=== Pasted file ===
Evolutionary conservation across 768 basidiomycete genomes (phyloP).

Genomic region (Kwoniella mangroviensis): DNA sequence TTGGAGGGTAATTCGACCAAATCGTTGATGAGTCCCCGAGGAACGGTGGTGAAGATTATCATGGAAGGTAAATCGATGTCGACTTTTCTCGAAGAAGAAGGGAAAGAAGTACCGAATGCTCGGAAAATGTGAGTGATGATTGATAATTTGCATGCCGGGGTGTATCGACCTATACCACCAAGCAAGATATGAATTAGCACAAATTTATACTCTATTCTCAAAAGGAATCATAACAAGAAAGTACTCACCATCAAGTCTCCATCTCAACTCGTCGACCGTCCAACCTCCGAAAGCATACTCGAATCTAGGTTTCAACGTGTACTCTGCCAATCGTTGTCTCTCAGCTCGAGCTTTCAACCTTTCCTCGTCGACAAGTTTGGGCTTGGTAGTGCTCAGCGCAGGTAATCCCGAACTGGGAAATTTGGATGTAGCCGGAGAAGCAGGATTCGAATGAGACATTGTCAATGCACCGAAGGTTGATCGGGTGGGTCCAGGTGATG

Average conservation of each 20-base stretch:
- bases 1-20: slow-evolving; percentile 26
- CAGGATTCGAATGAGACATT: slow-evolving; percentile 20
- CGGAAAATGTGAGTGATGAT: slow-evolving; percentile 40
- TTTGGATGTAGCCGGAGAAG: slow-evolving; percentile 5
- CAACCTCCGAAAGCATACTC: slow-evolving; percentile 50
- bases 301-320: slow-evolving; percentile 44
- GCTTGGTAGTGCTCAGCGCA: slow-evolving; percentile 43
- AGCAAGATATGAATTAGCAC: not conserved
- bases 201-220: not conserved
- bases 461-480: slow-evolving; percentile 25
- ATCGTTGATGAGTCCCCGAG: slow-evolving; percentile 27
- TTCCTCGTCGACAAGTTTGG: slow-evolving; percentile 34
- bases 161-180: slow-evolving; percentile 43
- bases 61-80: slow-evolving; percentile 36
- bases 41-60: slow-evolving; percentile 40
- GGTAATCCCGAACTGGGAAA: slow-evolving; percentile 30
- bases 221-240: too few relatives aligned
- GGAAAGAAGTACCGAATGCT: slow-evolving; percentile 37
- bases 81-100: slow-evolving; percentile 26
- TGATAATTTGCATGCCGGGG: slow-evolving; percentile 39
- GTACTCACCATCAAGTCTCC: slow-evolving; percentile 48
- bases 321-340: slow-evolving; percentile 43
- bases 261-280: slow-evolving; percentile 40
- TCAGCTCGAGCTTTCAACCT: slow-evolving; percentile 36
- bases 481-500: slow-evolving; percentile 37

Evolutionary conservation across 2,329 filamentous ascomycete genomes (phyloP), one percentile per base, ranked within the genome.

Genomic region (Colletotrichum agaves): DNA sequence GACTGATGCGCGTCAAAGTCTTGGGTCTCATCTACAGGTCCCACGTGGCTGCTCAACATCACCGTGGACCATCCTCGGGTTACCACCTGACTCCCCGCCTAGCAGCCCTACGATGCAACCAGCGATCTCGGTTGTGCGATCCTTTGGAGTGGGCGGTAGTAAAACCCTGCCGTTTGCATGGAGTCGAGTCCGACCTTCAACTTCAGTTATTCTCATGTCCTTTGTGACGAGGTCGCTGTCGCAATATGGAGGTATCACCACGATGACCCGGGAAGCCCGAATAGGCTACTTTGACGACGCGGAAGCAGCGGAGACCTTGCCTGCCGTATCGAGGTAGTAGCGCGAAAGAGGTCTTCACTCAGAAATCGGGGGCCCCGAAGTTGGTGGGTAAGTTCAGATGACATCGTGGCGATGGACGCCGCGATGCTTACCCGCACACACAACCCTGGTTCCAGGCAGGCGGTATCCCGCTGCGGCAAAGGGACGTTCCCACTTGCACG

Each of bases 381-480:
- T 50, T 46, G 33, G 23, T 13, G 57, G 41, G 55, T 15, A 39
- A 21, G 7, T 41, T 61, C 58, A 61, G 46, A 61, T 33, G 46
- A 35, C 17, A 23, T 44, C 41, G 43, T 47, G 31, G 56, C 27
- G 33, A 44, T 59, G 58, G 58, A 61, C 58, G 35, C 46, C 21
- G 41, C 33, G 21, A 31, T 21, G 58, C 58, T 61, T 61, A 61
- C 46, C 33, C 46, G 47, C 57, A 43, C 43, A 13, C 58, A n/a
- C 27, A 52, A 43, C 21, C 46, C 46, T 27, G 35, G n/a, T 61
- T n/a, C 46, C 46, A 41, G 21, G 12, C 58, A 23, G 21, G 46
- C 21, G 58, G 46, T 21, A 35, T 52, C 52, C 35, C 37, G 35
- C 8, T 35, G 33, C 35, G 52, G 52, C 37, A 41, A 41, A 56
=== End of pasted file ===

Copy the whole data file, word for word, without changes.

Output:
Evolutionary conservation across 768 basidiomycete genomes (phyloP).

Genomic region (Kwoniella mangroviensis): DNA sequence TTGGAGGGTAATTCGACCAAATCGTTGATGAGTCCCCGAGGAACGGTGGTGAAGATTATCATGGAAGGTAAATCGATGTCGACTTTTCTCGAAGAAGAAGGGAAAGAAGTACCGAATGCTCGGAAAATGTGAGTGATGATTGATAATTTGCATGCCGGGGTGTATCGACCTATACCACCAAGCAAGATATGAATTAGCACAAATTTATACTCTATTCTCAAAAGGAATCATAACAAGAAAGTACTCACCATCAAGTCTCCATCTCAACTCGTCGACCGTCCAACCTCCGAAAGCATACTCGAATCTAGGTTTCAACGTGTACTCTGCCAATCGTTGTCTCTCAGCTCGAGCTTTCAACCTTTCCTCGTCGACAAGTTTGGGCTTGGTAGTGCTCAGCGCAGGTAATCCCGAACTGGGAAATTTGGATGTAGCCGGAGAAGCAGGATTCGAATGAGACATTGTCAATGCACCGAAGGTTGATCGGGTGGGTCCAGGTGATG

Average conservation of each 20-base stretch:
- bases 1-20: slow-evolving; percentile 26
- CAGGATTCGAATGAGACATT: slow-evolving; percentile 20
- CGGAAAATGTGAGTGATGAT: slow-evolving; percentile 40
- TTTGGATGTAGCCGGAGAAG: slow-evolving; percentile 5
- CAACCTCCGAAAGCATACTC: slow-evolving; percentile 50
- bases 301-320: slow-evolving; percentile 44
- GCTTGGTAGTGCTCAGCGCA: slow-evolving; percentile 43
- AGCAAGATATGAATTAGCAC: not conserved
- bases 201-220: not conserved
- bases 461-480: slow-evolving; percentile 25
- ATCGTTGATGAGTCCCCGAG: slow-evolving; percentile 27
- TTCCTCGTCGACAAGTTTGG: slow-evolving; percentile 34
- bases 161-180: slow-evolving; percentile 43
- bases 61-80: slow-evolving; percentile 36
- bases 41-60: slow-evolving; percentile 40
- GGTAATCCCGAACTGGGAAA: slow-evolving; percentile 30
- bases 221-240: too few relatives aligned
- GGAAAGAAGTACCGAATGCT: slow-evolving; percentile 37
- bases 81-100: slow-evolving; percentile 26
- TGATAATTTGCATGCCGGGG: slow-evolving; percentile 39
- GTACTCACCATCAAGTCTCC: slow-evolving; percentile 48
- bases 321-340: slow-evolving; percentile 43
- bases 261-280: slow-evolving; percentile 40
- TCAGCTCGAGCTTTCAACCT: slow-evolving; percentile 36
- bases 481-500: slow-evolving; percentile 37

Evolutionary conservation across 2,329 filamentous ascomycete genomes (phyloP), one percentile per base, ranked within the genome.

Genomic region (Colletotrichum agaves): DNA sequence GACTGATGCGCGTCAAAGTCTTGGGTCTCATCTACAGGTCCCACGTGGCTGCTCAACATCACCGTGGACCATCCTCGGGTTACCACCTGACTCCCCGCCTAGCAGCCCTACGATGCAACCAGCGATCTCGGTTGTGCGATCCTTTGGAGTGGGCGGTAGTAAAACCCTGCCGTTTGCATGGAGTCGAGTCCGACCTTCAACTTCAGTTATTCTCATGTCCTTTGTGACGAGGTCGCTGTCGCAATATGGAGGTATCACCACGATGACCCGGGAAGCCCGAATAGGCTACTTTGACGACGCGGAAGCAGCGGAGACCTTGCCTGCCGTATCGAGGTAGTAGCGCGAAAGAGGTCTTCACTCAGAAATCGGGGGCCCCGAAGTTGGTGGGTAAGTTCAGATGACATCGTGGCGATGGACGCCGCGATGCTTACCCGCACACACAACCCTGGTTCCAGGCAGGCGGTATCCCGCTGCGGCAAAGGGACGTTCCCACTTGCACG

Each of bases 381-480:
- T 50, T 46, G 33, G 23, T 13, G 57, G 41, G 55, T 15, A 39
- A 21, G 7, T 41, T 61, C 58, A 61, G 46, A 61, T 33, G 46
- A 35, C 17, A 23, T 44, C 41, G 43, T 47, G 31, G 56, C 27
- G 33, A 44, T 59, G 58, G 58, A 61, C 58, G 35, C 46, C 21
- G 41, C 33, G 21, A 31, T 21, G 58, C 58, T 61, T 61, A 61
- C 46, C 33, C 46, G 47, C 57, A 43, C 43, A 13, C 58, A n/a
- C 27, A 52, A 43, C 21, C 46, C 46, T 27, G 35, G n/a, T 61
- T n/a, C 46, C 46, A 41, G 21, G 12, C 58, A 23, G 21, G 46
- C 21, G 58, G 46, T 21, A 35, T 52, C 52, C 35, C 37, G 35
- C 8, T 35, G 33, C 35, G 52, G 52, C 37, A 41, A 41, A 56